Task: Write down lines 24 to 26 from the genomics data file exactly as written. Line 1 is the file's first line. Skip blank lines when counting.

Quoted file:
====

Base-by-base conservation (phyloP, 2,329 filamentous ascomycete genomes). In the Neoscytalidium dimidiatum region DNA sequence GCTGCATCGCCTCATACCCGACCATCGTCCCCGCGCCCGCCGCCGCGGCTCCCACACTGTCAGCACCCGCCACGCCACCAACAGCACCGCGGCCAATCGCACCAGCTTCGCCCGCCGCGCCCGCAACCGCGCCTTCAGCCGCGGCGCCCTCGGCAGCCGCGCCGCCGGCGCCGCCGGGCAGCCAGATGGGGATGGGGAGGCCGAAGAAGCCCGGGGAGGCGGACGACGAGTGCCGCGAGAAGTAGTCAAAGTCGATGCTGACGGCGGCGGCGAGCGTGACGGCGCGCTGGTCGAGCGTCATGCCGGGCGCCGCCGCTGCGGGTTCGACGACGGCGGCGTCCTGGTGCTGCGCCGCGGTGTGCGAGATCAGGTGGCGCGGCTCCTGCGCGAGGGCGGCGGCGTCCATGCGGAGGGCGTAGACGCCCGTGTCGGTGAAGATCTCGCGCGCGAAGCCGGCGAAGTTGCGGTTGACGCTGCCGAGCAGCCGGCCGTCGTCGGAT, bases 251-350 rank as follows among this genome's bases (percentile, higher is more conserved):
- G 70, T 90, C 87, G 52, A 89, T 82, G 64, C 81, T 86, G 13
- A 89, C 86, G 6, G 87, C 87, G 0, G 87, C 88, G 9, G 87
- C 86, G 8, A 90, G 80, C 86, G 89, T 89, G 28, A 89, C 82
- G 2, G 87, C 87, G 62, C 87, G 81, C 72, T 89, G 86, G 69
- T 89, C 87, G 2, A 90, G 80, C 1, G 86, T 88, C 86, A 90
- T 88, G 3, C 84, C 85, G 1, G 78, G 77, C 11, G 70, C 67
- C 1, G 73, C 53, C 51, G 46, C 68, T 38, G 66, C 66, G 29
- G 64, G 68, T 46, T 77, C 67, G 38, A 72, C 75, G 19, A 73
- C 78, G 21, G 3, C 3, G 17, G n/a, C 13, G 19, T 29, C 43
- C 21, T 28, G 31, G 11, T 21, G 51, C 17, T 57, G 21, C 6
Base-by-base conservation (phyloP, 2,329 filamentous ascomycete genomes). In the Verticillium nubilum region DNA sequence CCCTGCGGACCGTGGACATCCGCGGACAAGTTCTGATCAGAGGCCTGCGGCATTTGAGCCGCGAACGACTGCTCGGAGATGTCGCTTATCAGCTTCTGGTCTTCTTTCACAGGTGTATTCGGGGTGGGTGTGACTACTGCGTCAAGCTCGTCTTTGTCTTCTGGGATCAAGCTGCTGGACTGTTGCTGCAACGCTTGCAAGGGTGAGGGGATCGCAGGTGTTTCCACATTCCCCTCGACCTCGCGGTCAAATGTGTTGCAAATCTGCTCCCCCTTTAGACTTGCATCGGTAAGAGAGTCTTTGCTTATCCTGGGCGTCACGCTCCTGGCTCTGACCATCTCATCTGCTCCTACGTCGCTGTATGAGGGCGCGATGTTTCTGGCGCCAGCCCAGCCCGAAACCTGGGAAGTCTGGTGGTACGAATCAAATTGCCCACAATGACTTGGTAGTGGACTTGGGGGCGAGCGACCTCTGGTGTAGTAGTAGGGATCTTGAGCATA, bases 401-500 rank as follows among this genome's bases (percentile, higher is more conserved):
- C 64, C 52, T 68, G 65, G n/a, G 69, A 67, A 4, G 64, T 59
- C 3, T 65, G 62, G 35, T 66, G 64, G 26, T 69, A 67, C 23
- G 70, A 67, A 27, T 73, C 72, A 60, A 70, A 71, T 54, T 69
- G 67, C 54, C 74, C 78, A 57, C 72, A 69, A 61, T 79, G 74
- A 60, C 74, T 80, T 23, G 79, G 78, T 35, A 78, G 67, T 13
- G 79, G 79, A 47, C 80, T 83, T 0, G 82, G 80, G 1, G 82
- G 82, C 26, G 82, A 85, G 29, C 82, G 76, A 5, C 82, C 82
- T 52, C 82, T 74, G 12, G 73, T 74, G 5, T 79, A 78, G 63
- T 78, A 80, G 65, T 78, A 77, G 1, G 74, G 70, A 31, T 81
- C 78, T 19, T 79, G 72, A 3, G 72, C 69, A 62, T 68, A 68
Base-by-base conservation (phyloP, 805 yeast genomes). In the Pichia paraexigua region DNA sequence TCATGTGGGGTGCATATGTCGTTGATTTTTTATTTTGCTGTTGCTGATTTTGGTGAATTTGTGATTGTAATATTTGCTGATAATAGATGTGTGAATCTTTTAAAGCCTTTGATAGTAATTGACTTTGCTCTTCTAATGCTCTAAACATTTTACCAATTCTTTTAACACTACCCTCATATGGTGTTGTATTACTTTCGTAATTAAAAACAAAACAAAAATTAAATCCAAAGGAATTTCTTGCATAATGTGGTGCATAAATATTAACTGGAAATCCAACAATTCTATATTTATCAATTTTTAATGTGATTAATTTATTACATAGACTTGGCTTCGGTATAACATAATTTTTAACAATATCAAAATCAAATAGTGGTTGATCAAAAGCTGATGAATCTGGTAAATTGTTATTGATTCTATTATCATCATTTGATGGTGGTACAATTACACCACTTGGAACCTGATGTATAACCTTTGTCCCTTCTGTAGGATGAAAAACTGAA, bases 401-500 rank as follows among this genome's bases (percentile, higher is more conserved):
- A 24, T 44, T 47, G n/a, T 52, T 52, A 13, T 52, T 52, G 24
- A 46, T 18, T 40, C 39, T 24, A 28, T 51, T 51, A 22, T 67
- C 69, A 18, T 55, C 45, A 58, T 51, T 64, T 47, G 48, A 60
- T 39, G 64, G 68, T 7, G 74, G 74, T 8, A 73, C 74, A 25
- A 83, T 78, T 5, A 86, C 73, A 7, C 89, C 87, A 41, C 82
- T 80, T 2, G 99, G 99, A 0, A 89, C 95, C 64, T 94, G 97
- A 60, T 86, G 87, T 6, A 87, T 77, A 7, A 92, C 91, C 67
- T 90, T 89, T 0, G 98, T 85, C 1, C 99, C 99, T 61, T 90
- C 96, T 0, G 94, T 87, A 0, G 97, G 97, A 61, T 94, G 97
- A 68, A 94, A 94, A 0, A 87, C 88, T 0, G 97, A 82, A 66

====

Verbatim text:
- A 24, T 44, T 47, G n/a, T 52, T 52, A 13, T 52, T 52, G 24
- A 46, T 18, T 40, C 39, T 24, A 28, T 51, T 51, A 22, T 67
- C 69, A 18, T 55, C 45, A 58, T 51, T 64, T 47, G 48, A 60